Kian Tajbakhsh will get to enjoy the Iranian New Year outside of prison, with his family.
Tajbakhsh is an Iranian-American scholar who was arrested in Iran during the aftermath of the summer presidential elections there. He received his Ph.D. from Columbia and has been a faculty member at Columbia's Graduate School of Architecture, Planning, and Preservation since September 2009, but he has been unable to assume his position because of his detainment.
The semi-official Iranian Students' New Agency reported that Tehran prosecutor Abbas Jafari Dowlatabadi said Tajbakhsh was released on March 13 for 15 days, the duration of the Iranian New Year, which begins on March 21 and ends on April 4.
Iran traditionally releases some prisoners during the New Year, the Associated Press said.
Tajbakhsh had to pay $800,000 bail and is not allowed to leave Iran during this time.
His lawyer, Masoud Shafiei, said that Tajbakhsh is healthy and plans to stay with his family in Iran during the New Year.
"Kian would like to take this opportunity to extend his heartfelt thanks and appreciation to all his supporters and warm greetings to his many relatives and friends around the world," the advocacy website "Free Kian 2009" stated in a post about Tajbakhsh's release.
"He asks members of the media to kindly respect his privacy as he enjoys a precious reunion with his loving family and some long-awaited rest and respite from this 8-month-long ordeal," the site added.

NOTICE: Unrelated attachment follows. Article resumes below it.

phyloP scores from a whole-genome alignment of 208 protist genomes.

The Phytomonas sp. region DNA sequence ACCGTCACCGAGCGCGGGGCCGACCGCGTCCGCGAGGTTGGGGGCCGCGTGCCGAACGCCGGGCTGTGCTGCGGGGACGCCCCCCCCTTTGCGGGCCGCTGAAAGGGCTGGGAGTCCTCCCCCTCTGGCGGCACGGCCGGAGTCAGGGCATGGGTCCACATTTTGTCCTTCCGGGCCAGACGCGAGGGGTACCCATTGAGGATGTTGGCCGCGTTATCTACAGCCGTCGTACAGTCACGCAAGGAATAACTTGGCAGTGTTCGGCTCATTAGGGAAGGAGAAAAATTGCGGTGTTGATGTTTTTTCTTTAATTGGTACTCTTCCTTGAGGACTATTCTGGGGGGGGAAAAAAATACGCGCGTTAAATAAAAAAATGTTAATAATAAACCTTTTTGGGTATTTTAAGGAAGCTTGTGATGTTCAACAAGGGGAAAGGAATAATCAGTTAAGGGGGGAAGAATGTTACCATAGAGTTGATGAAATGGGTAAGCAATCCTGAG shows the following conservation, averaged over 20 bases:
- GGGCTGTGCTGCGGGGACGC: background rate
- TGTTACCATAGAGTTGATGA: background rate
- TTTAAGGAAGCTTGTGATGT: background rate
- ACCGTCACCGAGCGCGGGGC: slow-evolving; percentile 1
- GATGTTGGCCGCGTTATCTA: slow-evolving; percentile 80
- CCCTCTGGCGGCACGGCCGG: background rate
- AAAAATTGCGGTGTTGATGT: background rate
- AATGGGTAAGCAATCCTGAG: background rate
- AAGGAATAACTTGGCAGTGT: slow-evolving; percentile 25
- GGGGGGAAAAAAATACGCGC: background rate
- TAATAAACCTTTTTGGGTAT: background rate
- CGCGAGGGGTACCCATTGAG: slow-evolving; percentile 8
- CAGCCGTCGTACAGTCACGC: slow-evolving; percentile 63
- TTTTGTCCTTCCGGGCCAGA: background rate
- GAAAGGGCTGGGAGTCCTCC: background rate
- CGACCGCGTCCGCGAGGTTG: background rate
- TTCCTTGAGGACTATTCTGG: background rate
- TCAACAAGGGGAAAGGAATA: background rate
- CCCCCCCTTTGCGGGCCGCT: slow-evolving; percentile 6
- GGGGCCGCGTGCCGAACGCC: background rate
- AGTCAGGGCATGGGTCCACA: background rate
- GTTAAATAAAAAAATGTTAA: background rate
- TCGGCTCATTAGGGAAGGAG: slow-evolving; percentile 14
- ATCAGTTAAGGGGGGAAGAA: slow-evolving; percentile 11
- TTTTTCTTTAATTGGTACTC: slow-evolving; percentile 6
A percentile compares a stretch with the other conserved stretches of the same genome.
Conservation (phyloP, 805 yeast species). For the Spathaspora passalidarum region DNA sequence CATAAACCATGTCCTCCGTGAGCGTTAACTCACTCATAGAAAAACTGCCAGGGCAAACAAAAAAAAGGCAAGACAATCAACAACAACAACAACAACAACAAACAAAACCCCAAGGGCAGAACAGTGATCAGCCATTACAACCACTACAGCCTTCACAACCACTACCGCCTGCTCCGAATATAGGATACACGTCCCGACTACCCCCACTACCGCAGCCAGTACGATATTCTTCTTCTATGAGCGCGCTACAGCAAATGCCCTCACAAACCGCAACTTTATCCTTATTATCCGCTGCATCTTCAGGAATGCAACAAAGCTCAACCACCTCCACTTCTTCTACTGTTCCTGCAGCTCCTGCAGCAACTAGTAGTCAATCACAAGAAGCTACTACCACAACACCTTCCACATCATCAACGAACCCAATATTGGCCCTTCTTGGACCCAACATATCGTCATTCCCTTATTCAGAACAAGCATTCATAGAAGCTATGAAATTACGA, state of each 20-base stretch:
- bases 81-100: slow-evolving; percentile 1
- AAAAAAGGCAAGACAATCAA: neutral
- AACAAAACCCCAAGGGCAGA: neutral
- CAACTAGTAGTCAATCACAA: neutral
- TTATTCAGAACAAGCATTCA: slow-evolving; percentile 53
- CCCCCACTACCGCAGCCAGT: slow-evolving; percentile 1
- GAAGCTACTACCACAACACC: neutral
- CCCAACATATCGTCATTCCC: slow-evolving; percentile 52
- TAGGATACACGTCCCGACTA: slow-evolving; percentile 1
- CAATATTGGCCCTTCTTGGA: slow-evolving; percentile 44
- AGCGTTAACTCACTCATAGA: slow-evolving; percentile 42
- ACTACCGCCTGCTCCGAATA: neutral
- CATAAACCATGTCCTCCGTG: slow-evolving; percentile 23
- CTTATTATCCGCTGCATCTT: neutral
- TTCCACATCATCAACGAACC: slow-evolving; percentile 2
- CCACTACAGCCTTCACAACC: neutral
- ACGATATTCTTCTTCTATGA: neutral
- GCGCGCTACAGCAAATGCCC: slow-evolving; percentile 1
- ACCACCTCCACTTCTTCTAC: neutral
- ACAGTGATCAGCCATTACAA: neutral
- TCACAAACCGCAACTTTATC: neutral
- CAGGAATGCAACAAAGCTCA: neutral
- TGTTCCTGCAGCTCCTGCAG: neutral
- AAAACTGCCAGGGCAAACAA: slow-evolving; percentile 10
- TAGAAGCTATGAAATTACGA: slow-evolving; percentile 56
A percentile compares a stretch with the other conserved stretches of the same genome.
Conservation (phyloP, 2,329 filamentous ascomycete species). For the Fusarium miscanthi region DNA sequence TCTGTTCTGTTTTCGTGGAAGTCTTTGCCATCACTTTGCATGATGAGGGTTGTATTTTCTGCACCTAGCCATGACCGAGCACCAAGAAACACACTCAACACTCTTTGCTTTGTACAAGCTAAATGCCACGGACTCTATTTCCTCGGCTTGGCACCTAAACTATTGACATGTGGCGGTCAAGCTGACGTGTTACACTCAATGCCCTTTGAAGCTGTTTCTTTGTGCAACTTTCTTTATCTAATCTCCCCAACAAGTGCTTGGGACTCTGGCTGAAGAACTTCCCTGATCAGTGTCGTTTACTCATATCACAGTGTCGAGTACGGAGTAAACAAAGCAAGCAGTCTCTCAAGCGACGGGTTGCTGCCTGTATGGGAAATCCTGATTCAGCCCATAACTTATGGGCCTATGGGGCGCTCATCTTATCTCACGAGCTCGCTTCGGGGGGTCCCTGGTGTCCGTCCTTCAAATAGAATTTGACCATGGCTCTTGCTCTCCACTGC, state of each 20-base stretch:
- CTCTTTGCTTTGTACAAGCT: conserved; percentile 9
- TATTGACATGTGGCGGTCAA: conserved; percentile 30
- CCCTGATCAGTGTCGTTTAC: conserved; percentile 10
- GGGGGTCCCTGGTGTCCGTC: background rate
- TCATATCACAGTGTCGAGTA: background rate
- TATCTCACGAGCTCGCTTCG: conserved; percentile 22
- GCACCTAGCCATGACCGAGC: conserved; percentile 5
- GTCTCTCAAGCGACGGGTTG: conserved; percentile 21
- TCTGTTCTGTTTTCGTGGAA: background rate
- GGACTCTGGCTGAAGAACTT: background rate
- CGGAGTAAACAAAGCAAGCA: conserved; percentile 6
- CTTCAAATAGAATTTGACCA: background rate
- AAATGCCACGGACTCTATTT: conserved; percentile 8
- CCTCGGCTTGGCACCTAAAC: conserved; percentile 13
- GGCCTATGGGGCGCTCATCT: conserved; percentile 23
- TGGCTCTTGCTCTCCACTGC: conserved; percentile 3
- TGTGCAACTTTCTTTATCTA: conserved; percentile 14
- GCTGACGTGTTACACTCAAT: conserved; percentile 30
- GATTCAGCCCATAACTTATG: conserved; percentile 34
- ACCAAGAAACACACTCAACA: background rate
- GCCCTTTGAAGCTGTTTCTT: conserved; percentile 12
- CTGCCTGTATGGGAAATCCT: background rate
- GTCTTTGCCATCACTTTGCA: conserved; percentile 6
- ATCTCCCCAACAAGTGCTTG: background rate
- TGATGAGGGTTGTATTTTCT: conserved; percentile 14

"I am very happy that he will be able to spend his New Year with his friends and family, and more than that, I hope the global outcry against his incarceration will result in his freedom," Hamid Dabashi, a Columbia professor of Iranian studies, said. Dabashi and other Columbia faculty and administrators have been advocating for his release since his imprisonment began.
"I also hope we will one day have him back amongst us here at Columbia," he added.
Tajbakhsh was in Iran to work on a book when he was arrested last summer. He faces charges of spying and threatening national security. When he was arrested, he was sentenced to 15 years in Iranian prison, but last month, his sentence was reduced to five years by the Iranian Court of Appeals.
"The espionage charges leveled against Dr. Tajbakhsh are groundless," Secretary of State Hillary Clinton wrote in a letter to Columbia faculty last month in response to a letter asking for her help in obtaining Tajbakhsh's release.
Clinton wrote, "The State Department is using every available diplomatic tool to achieve Dr. Tajbakhsh's release. We continue to communicate our concern about his welfare and have asked other governments to urge the Iranian government to release him without further delay."